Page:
History on the Margins

History on the Margins

People and Places in the Emergence of Modern France

John Merriman

246 pages
Index

Paperback

December 2018

978-0-8032-9589-6

$30.00 Pre-order

About the Book

In his distinguished career as a historian of modern France, John Merriman has published ten books and scores of scholarly articles. This volume collects some of his most notable and significant explorations of French history and culture.

In a wide-ranging introduction Merriman reflects on his decades of research and on his life, lived increasingly in France. At the beginning of his career he was determined to be not a narrow specialist but a historian who engaged with all the regions of France. So he set himself the goal of doing archival research in every single département of the country. A permanent resident of the small village of Balazuc in the Ardèche for more than twenty-five years, he laments what he sees as the over-professionalization of history at the expense of passion for one’s field. Yet Merriman is no cranky, tweed-bound scholar. Beloved by generations of historians of France, many of whom he has mentored (both as a graduate advisor and more informally), Merriman offers reflections on his life in history that will be of interest to a broad audience of historians.

Author Bio

John Merriman is the Charles Seymour Professor of History at Yale University. He has written and edited many works on French and European history, including, most recently, Ballad of the Anarchist Bandits: The Crime Spree that Gripped Belle Époque ParisMassacre: The Life and Death of the Paris Commune; and The Dynamite Club: How a Bombing in Fin-de-Siècle Paris Ignited the Age of Modern Terror. Merriman won the 2017 American Historical Association’s Award for Scholarly Distinction for lifetime achievement.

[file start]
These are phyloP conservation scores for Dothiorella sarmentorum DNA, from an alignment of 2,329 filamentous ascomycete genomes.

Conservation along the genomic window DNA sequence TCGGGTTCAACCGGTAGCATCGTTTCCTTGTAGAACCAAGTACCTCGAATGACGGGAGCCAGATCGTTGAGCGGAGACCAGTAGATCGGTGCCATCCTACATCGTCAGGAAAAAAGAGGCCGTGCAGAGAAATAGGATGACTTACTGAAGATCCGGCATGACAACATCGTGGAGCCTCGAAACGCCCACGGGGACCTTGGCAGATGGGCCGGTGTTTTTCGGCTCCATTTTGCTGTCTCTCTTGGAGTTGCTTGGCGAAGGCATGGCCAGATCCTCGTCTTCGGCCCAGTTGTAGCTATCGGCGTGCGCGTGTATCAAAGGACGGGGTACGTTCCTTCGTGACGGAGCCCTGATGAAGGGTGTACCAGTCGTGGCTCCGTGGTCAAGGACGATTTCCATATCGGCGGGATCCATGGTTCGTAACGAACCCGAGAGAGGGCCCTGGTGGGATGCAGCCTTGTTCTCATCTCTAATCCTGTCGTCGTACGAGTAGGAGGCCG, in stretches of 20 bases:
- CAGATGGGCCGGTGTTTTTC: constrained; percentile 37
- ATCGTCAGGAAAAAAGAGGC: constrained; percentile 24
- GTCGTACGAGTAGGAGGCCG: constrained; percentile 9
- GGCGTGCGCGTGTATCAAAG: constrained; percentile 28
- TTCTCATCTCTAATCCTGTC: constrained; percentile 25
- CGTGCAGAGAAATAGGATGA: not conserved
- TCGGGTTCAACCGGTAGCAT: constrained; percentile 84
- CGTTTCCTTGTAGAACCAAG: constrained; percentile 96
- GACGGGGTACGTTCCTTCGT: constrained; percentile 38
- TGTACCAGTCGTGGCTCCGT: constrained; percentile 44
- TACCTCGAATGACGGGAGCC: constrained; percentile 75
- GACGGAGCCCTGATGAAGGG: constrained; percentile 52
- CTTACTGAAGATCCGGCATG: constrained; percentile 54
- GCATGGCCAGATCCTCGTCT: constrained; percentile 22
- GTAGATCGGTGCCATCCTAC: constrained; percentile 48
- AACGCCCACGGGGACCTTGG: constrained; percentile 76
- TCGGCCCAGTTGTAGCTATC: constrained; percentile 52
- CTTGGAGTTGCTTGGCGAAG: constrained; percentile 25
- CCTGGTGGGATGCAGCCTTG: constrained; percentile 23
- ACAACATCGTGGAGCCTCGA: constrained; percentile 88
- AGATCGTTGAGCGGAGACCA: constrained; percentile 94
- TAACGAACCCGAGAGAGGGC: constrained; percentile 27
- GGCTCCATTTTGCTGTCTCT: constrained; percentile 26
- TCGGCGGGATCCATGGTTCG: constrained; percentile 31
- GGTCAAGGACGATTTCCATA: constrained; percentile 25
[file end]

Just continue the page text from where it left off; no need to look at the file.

Praise

“This beautiful collection charts John Merriman’s trajectory from graduate student to one of our finest historians. Merriman’s brilliant autobiographical reflection is both evocative and hilarious, and imbued with his conviction that the best social history is infused with first-hand, subtle familiarity with place and culture.”—Peter McPhee, emeritus professor and former provost of the University of Melbourne

 

Table of Contents

Contents
Acknowledgments 
Introduction
1. The Demoiselles of the Ariège, 1829–1831
2. The Norman Fires of 1830: Incendiaries and Fear in Rural France
3. Incident at the Statue of the Virgin Mary: The Conflict of Old and New in Nineteenth-Century Limoges
4. The Language of Social Stigmatization and Urban Space in Nineteenth-Century France
5. On the Loose: The Impact of Rumors and Mouchards in the Ardèche during the Second Republic
6. Some Observations on the Transition to the Euro in France
7. I Went Up to Amiens Today: A Tribute to Charles Tilly
Source Acknowledgments
Notes

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